Yes kids, that’s “eating insects.” One of my favorite moments when Joseph was about seven or eight years old was when I brought home an excellent book from the library entitled Man Eating Bugs, that documented many-legged cuisine around the world. Getting an “awwwwwww mommmmm!” from a boy that age on that kind of topic? You know you are truly investigating SCIENCE!
Now a group of students at McGill have gone big on social entrepreneurship with localvore focused entomophagy.
They sidestepped a problem that the United Nations INFOODS project at MIT found when they were researching how to solve world hunger through food aid back in the 70s and 80s — that humans are picky eaters and even when starving won’t know how to prepare and eat, and may even refuse strange foods.
So drop-shipping millet into a rice farming area, or beans into a wheat-farming area, may not be effective. INFOODS’ proposed solution, as I remember it, was to ship aid into appropriate coastal areas, and then incrementally ship local staples one territory inland, as though one were playing a giant RISK game with food staple crops.
Heh. One of the great joys of running a support center at MIT was learning everyone’s research and passions!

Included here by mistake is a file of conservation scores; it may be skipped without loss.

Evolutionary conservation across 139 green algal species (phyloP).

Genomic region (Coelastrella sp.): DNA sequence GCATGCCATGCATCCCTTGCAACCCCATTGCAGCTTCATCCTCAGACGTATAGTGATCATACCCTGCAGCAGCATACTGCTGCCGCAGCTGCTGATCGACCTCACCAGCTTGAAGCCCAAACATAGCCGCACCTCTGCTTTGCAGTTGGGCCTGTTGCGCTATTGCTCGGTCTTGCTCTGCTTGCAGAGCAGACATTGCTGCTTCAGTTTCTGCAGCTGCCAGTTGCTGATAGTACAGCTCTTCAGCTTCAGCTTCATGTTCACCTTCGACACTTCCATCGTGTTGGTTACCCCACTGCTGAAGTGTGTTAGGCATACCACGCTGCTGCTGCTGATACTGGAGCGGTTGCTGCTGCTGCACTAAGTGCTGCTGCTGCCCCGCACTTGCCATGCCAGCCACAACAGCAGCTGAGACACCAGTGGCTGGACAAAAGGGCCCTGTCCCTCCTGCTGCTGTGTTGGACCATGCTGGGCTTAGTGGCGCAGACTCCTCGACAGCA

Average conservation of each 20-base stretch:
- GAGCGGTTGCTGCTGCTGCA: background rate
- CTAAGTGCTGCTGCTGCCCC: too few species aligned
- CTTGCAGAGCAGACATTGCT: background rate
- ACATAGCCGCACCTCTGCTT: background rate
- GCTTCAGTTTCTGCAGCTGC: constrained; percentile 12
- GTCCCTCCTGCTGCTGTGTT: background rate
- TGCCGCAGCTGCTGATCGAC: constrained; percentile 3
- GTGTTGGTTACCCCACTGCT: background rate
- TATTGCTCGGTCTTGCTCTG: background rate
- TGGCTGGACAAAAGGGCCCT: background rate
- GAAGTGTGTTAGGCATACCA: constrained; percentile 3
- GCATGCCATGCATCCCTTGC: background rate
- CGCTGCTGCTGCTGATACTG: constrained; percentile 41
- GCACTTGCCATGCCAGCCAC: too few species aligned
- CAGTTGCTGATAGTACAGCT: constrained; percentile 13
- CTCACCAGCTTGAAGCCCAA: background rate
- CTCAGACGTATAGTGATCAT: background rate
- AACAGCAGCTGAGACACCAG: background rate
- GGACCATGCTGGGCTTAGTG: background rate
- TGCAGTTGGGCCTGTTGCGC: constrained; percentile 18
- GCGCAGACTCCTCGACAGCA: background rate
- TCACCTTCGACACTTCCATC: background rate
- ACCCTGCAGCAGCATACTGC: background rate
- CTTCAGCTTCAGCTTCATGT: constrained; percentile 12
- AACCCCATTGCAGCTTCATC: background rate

Although, I’ll note none of the older research is even listed or linked on the modern web site — sigh — so much of this stuff gets lost in time, effectively. My hope is that this research has become “accepted wisdom” rather than lost research. A huge problem with academia and specialization.
Today, these young entrepreneurs at McGill, perhaps without even knowing about this research explicitly, started with the idea of feeding everyone crickets — probably the world’s favorite crunchy six-plus legged meal.
But then they realized that they would find better acceptance and probably better ecological and agricultural juju if they went with local crops already in smaller scale production. They are now piloting grasshoppers in Oaxaca (try saying that ten times fast!) to make a sort of “power flour” to supplement tortillas and anything else you can imagine with protein and iron and all things entomologically nom.
And just got seven figures in money to back up “six legs, good!”
I wish them huge success with their tiny herds!